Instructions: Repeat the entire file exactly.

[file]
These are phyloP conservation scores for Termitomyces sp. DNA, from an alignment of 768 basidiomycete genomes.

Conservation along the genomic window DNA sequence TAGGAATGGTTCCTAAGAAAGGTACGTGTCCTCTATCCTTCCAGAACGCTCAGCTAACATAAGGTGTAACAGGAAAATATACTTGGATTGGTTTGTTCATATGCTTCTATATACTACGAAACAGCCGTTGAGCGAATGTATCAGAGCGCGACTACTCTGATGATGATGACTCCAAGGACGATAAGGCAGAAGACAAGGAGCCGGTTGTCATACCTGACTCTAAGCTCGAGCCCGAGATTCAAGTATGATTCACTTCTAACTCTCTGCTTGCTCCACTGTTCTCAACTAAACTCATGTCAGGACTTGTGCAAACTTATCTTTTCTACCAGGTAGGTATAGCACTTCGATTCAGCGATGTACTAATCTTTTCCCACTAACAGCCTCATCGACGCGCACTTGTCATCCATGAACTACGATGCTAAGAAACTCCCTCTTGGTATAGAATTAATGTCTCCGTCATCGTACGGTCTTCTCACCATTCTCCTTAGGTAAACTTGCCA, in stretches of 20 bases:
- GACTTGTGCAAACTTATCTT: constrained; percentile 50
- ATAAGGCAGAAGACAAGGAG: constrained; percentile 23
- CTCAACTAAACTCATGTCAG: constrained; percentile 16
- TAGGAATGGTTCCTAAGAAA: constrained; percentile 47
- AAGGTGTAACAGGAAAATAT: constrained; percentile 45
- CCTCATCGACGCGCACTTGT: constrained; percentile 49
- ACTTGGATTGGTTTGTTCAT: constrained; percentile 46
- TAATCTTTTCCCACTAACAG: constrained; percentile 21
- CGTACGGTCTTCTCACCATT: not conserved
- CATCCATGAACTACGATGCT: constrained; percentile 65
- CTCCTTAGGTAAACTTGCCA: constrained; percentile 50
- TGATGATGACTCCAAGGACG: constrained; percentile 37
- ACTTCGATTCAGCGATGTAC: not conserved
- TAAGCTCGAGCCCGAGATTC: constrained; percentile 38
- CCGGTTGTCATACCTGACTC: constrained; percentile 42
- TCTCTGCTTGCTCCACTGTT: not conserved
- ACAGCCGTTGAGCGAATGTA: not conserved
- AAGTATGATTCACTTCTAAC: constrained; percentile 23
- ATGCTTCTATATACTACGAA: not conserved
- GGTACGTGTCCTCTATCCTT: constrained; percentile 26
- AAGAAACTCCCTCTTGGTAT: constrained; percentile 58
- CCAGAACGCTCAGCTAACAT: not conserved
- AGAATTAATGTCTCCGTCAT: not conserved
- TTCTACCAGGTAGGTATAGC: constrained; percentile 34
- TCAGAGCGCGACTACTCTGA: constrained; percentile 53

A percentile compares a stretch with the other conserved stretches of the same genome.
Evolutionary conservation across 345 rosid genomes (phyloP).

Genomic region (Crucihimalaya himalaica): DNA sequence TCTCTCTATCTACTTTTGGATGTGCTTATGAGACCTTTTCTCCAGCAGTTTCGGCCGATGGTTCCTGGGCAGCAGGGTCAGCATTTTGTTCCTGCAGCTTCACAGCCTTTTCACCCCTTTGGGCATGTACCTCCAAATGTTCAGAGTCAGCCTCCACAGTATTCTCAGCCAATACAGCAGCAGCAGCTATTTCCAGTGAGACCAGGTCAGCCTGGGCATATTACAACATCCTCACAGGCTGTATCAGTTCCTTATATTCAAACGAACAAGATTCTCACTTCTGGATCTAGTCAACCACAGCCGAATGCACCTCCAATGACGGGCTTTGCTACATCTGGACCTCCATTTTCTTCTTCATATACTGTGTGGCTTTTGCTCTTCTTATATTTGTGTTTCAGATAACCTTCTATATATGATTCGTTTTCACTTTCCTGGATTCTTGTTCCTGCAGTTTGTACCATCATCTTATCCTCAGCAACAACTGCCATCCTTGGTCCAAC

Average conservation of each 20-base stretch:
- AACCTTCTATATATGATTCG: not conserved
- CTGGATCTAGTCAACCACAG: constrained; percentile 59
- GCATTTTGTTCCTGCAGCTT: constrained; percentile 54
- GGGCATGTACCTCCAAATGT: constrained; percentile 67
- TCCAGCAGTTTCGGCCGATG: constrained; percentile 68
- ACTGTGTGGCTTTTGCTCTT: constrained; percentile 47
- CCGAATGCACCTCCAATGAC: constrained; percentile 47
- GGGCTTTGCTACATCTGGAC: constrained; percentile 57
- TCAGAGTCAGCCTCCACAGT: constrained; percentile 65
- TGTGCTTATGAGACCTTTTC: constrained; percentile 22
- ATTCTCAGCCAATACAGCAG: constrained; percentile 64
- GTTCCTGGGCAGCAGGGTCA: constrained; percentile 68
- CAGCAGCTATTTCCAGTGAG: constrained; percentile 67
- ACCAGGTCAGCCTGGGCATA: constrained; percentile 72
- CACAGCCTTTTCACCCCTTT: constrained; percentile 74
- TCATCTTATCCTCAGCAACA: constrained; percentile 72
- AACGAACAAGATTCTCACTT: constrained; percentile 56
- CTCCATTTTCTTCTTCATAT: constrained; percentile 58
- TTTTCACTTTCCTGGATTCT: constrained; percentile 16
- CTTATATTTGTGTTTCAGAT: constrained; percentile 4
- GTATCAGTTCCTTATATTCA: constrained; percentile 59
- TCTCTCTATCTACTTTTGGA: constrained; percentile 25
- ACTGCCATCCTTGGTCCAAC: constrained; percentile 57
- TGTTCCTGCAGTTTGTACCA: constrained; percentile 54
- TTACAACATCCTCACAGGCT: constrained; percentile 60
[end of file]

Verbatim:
These are phyloP conservation scores for Termitomyces sp. DNA, from an alignment of 768 basidiomycete genomes.

Conservation along the genomic window DNA sequence TAGGAATGGTTCCTAAGAAAGGTACGTGTCCTCTATCCTTCCAGAACGCTCAGCTAACATAAGGTGTAACAGGAAAATATACTTGGATTGGTTTGTTCATATGCTTCTATATACTACGAAACAGCCGTTGAGCGAATGTATCAGAGCGCGACTACTCTGATGATGATGACTCCAAGGACGATAAGGCAGAAGACAAGGAGCCGGTTGTCATACCTGACTCTAAGCTCGAGCCCGAGATTCAAGTATGATTCACTTCTAACTCTCTGCTTGCTCCACTGTTCTCAACTAAACTCATGTCAGGACTTGTGCAAACTTATCTTTTCTACCAGGTAGGTATAGCACTTCGATTCAGCGATGTACTAATCTTTTCCCACTAACAGCCTCATCGACGCGCACTTGTCATCCATGAACTACGATGCTAAGAAACTCCCTCTTGGTATAGAATTAATGTCTCCGTCATCGTACGGTCTTCTCACCATTCTCCTTAGGTAAACTTGCCA, in stretches of 20 bases:
- GACTTGTGCAAACTTATCTT: constrained; percentile 50
- ATAAGGCAGAAGACAAGGAG: constrained; percentile 23
- CTCAACTAAACTCATGTCAG: constrained; percentile 16
- TAGGAATGGTTCCTAAGAAA: constrained; percentile 47
- AAGGTGTAACAGGAAAATAT: constrained; percentile 45
- CCTCATCGACGCGCACTTGT: constrained; percentile 49
- ACTTGGATTGGTTTGTTCAT: constrained; percentile 46
- TAATCTTTTCCCACTAACAG: constrained; percentile 21
- CGTACGGTCTTCTCACCATT: not conserved
- CATCCATGAACTACGATGCT: constrained; percentile 65
- CTCCTTAGGTAAACTTGCCA: constrained; percentile 50
- TGATGATGACTCCAAGGACG: constrained; percentile 37
- ACTTCGATTCAGCGATGTAC: not conserved
- TAAGCTCGAGCCCGAGATTC: constrained; percentile 38
- CCGGTTGTCATACCTGACTC: constrained; percentile 42
- TCTCTGCTTGCTCCACTGTT: not conserved
- ACAGCCGTTGAGCGAATGTA: not conserved
- AAGTATGATTCACTTCTAAC: constrained; percentile 23
- ATGCTTCTATATACTACGAA: not conserved
- GGTACGTGTCCTCTATCCTT: constrained; percentile 26
- AAGAAACTCCCTCTTGGTAT: constrained; percentile 58
- CCAGAACGCTCAGCTAACAT: not conserved
- AGAATTAATGTCTCCGTCAT: not conserved
- TTCTACCAGGTAGGTATAGC: constrained; percentile 34
- TCAGAGCGCGACTACTCTGA: constrained; percentile 53

A percentile compares a stretch with the other conserved stretches of the same genome.
Evolutionary conservation across 345 rosid genomes (phyloP).

Genomic region (Crucihimalaya himalaica): DNA sequence TCTCTCTATCTACTTTTGGATGTGCTTATGAGACCTTTTCTCCAGCAGTTTCGGCCGATGGTTCCTGGGCAGCAGGGTCAGCATTTTGTTCCTGCAGCTTCACAGCCTTTTCACCCCTTTGGGCATGTACCTCCAAATGTTCAGAGTCAGCCTCCACAGTATTCTCAGCCAATACAGCAGCAGCAGCTATTTCCAGTGAGACCAGGTCAGCCTGGGCATATTACAACATCCTCACAGGCTGTATCAGTTCCTTATATTCAAACGAACAAGATTCTCACTTCTGGATCTAGTCAACCACAGCCGAATGCACCTCCAATGACGGGCTTTGCTACATCTGGACCTCCATTTTCTTCTTCATATACTGTGTGGCTTTTGCTCTTCTTATATTTGTGTTTCAGATAACCTTCTATATATGATTCGTTTTCACTTTCCTGGATTCTTGTTCCTGCAGTTTGTACCATCATCTTATCCTCAGCAACAACTGCCATCCTTGGTCCAAC

Average conservation of each 20-base stretch:
- AACCTTCTATATATGATTCG: not conserved
- CTGGATCTAGTCAACCACAG: constrained; percentile 59
- GCATTTTGTTCCTGCAGCTT: constrained; percentile 54
- GGGCATGTACCTCCAAATGT: constrained; percentile 67
- TCCAGCAGTTTCGGCCGATG: constrained; percentile 68
- ACTGTGTGGCTTTTGCTCTT: constrained; percentile 47
- CCGAATGCACCTCCAATGAC: constrained; percentile 47
- GGGCTTTGCTACATCTGGAC: constrained; percentile 57
- TCAGAGTCAGCCTCCACAGT: constrained; percentile 65
- TGTGCTTATGAGACCTTTTC: constrained; percentile 22
- ATTCTCAGCCAATACAGCAG: constrained; percentile 64
- GTTCCTGGGCAGCAGGGTCA: constrained; percentile 68
- CAGCAGCTATTTCCAGTGAG: constrained; percentile 67
- ACCAGGTCAGCCTGGGCATA: constrained; percentile 72
- CACAGCCTTTTCACCCCTTT: constrained; percentile 74
- TCATCTTATCCTCAGCAACA: constrained; percentile 72
- AACGAACAAGATTCTCACTT: constrained; percentile 56
- CTCCATTTTCTTCTTCATAT: constrained; percentile 58
- TTTTCACTTTCCTGGATTCT: constrained; percentile 16
- CTTATATTTGTGTTTCAGAT: constrained; percentile 4
- GTATCAGTTCCTTATATTCA: constrained; percentile 59
- TCTCTCTATCTACTTTTGGA: constrained; percentile 25
- ACTGCCATCCTTGGTCCAAC: constrained; percentile 57
- TGTTCCTGCAGTTTGTACCA: constrained; percentile 54
- TTACAACATCCTCACAGGCT: constrained; percentile 60